Measuring the damages to the environment is not always an easy task, but legal precedent provides us with a possible solution: just as the responsible party in an automobile accident must pay the injured party’s medical expenses, “environmental offenders” could be required to provide (for) whatever services are necessary to make the environment whole once again.
One of the reasons for making the environment a beneficiary in its own right is to prevent the plaintiff from “selling out” rather than requiring restitution be made to the environment. Another reason is that it would be possible to put the proceeds into a trust fund which could be used to pay for: legal fees; policing; research and development of pollution control equipment and pollution cleanup equipment; damage assessment; and of course restoring the environment to the state in which it existed before being made a rights-holder.5
Thus far, we have suggested that the environment be able to bring actions on its own behalf, that damage to the environment itself be assessed, and that the environment be a beneficiary of any legal awards. But one more important aspect needs to be considered: rights in substance. Certain individual rights may be taken away, but only after due process; other rights are never abrogated. For the environment, the National Environmental Policy Act, a landmark environmental legislative document, describes the “due process” required to deprive the environment of those rights which may be abridged:6
(C) include in every recommendation or report on proposals for legislation and other major Federal actions significantly affecting the quality of the human environment, a detailed statement by the responsible official on -(i) the environmental impact of the proposed action,Prior to making any detailed statement, the responsible Federal official shall consult with and obtain the comments of any Federal agency which has jurisdiction by law or special expertise with respect to any environmental impact involved . . . and shall accompany the proposal through the existing agency review processes;
(ii) any adverse environmental effects which cannot be avoided should the proposal be implemented,
(iii) alternatives to the proposed action (iv) the relationship between the local short-term uses of man’s environment and the maintenance and enhancement of long-term productivity, and
(v) any irreversible and irretrievable commitments of resources which would be involved in the proposed action should it be implemented.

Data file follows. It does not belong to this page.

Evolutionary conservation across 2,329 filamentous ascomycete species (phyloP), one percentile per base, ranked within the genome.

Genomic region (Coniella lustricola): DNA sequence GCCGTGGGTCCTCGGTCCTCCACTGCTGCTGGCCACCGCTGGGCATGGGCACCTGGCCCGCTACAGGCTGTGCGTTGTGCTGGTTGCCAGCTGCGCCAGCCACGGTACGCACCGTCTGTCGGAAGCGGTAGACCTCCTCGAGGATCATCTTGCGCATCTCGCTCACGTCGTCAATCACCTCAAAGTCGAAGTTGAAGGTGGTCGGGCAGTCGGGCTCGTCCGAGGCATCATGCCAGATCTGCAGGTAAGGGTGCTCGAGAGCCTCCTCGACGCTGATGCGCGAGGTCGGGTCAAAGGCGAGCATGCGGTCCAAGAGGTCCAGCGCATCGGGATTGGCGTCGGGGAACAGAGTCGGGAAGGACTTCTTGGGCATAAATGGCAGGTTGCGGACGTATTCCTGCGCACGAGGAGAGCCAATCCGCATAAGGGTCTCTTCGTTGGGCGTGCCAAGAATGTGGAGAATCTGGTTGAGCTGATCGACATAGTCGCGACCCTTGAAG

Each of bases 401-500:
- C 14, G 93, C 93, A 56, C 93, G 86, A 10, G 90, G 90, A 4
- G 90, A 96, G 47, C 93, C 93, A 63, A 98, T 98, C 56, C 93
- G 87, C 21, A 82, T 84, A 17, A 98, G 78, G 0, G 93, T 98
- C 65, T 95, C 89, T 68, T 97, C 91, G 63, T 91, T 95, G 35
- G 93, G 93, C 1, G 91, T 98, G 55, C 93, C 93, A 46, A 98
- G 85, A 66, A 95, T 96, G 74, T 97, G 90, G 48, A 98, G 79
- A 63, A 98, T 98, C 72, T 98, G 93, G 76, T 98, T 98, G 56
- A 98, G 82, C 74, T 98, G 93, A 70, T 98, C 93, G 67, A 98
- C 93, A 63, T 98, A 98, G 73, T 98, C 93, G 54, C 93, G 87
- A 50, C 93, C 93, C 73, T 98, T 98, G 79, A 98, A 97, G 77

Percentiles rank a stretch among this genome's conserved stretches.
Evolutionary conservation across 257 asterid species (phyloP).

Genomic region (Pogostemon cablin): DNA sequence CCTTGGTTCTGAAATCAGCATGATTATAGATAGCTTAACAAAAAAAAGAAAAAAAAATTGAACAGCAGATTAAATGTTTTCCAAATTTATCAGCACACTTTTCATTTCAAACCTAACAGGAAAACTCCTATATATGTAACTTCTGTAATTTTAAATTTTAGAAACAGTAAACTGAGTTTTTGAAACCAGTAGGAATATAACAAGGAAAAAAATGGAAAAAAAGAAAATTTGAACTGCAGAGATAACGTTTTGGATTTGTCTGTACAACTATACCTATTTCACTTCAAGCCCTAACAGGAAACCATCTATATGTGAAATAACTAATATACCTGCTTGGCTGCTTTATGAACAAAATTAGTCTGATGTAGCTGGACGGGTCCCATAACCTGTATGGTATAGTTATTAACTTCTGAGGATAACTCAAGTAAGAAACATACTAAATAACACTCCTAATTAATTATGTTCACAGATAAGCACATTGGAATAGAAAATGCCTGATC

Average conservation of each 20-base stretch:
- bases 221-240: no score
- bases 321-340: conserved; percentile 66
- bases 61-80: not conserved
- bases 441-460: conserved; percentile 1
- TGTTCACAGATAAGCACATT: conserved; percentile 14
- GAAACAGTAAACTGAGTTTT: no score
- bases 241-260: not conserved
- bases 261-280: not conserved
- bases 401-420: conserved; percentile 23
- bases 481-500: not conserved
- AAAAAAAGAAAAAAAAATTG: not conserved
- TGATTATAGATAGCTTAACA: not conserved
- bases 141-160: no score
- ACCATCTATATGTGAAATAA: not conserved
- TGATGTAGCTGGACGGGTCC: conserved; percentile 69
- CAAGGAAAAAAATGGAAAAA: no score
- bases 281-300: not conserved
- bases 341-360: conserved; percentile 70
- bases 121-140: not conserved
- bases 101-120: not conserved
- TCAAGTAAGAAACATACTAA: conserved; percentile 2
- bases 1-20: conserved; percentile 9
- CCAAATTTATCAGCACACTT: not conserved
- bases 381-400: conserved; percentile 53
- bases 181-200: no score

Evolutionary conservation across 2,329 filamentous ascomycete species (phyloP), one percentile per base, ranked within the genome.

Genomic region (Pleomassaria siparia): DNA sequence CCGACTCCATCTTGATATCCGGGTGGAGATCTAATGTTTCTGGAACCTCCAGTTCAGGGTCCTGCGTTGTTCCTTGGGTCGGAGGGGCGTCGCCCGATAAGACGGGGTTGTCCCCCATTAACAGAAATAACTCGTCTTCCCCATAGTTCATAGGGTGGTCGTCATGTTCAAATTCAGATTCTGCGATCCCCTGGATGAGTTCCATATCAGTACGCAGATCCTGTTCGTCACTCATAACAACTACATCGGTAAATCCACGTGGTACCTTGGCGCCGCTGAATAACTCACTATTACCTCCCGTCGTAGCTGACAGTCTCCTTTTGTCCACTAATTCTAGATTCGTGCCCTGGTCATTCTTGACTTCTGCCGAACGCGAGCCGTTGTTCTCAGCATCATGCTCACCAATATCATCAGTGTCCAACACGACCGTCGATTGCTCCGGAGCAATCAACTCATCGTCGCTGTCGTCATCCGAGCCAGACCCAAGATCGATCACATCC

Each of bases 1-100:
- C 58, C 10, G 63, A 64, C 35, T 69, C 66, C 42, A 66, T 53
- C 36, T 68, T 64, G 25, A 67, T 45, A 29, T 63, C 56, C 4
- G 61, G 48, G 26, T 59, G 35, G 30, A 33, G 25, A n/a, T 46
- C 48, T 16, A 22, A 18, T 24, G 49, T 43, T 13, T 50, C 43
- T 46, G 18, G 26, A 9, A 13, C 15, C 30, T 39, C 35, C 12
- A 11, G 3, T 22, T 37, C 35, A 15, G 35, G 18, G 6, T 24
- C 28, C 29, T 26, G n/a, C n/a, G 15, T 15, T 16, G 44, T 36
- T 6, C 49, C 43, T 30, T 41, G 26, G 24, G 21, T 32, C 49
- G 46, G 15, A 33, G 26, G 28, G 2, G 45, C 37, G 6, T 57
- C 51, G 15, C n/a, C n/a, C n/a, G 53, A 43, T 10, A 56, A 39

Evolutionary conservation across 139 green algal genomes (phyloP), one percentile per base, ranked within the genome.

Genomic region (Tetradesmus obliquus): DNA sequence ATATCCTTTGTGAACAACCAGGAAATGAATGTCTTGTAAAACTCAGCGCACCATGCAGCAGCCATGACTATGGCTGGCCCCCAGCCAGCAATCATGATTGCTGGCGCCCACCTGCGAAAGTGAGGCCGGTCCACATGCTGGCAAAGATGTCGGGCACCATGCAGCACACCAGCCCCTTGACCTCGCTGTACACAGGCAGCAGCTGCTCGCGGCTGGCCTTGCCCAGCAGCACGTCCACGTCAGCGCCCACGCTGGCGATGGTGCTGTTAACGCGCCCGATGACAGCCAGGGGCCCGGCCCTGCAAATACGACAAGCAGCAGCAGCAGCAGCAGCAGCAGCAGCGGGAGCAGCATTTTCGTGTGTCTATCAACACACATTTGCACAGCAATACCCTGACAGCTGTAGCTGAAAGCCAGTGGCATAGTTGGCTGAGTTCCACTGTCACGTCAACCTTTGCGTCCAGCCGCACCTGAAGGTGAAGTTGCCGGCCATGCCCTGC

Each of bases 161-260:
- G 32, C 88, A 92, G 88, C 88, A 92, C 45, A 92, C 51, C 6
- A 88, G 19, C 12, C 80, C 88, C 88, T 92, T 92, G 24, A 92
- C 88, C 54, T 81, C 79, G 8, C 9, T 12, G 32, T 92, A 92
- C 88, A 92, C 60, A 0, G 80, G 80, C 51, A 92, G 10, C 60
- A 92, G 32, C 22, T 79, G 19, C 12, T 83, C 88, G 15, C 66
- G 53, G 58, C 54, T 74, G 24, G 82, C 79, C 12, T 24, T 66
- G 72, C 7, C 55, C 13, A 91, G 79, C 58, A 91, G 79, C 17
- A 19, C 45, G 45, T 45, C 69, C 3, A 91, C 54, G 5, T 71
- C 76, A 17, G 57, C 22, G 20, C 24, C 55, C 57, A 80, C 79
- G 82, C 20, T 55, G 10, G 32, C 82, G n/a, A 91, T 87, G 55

(D) study, develop, and describe appropriate alternatives to recommended courses of action in any proposal which involves unresolved conflicts concerning alternative uses of available resources;
(E) recognize the world-wide long-range character of environmental problems and, where consistent with the foreign policy of the United States, lend appropriate support to initiatives, resolutions, and programs designed to maximize international cooperation in anticipating and preventing a decline in the quality of mankind’s environment;
(F) make available to states, counties, municipalities, institutions, and individuals advice and information useful in restoring, maintaining, and enhancing the quality of the environment . . .
While most environmental rights may be abridged (after due process has been affected) there may be some rights which may never be abridged. These might include irreparable damage to unique, truly significant, environmental processes. Any threats of such irreparable damage should receive the closest scrutiny at the highest level, just as in the human rights paradigm certain actions (such as the imposition of the death penalty) are always reviewed by the appeals courts. Where do we stand today?
“How far are we from such a state of affairs, where the law treats environmental objects as holders of legal rights, I cannot say. But there is certainly intriguing language in one of Justice Black’s last dissents, regarding the Texas Highway Department’s plan to run a six-lane expressway through a San Antonio park. Complaining of the court’s refusal to stay the plan, Black observed that ‘after today’s decision, the people of San Antonio and the birds and animals that make their home in the park will share their quiet retreat with an ugly, smelly stream of traffic . . . Trees, shrubs, and flowers will be mown down’. Elsewhere, he speaks of the ‘burial of public parks’, of segments of highway which ‘devour parkland’, and of the parks’ heartland. Was he, at the end of his great career, on the verge of saying - just saying - that ‘nature has rights on its own account’? Would it be so hard to do?”7
1 Stone, p. 3.
2 Stone, p. 7.
3 Stone, p. 7.
4 Stone, p. 11.
5 Stone, p. 33.
6 92 USC 4332 (1970).
7 Stone, p. 54.
Christopher Stone, Should Trees Have Standing?, (William Kaufmann, Inc.: 1974). United States, United States Code.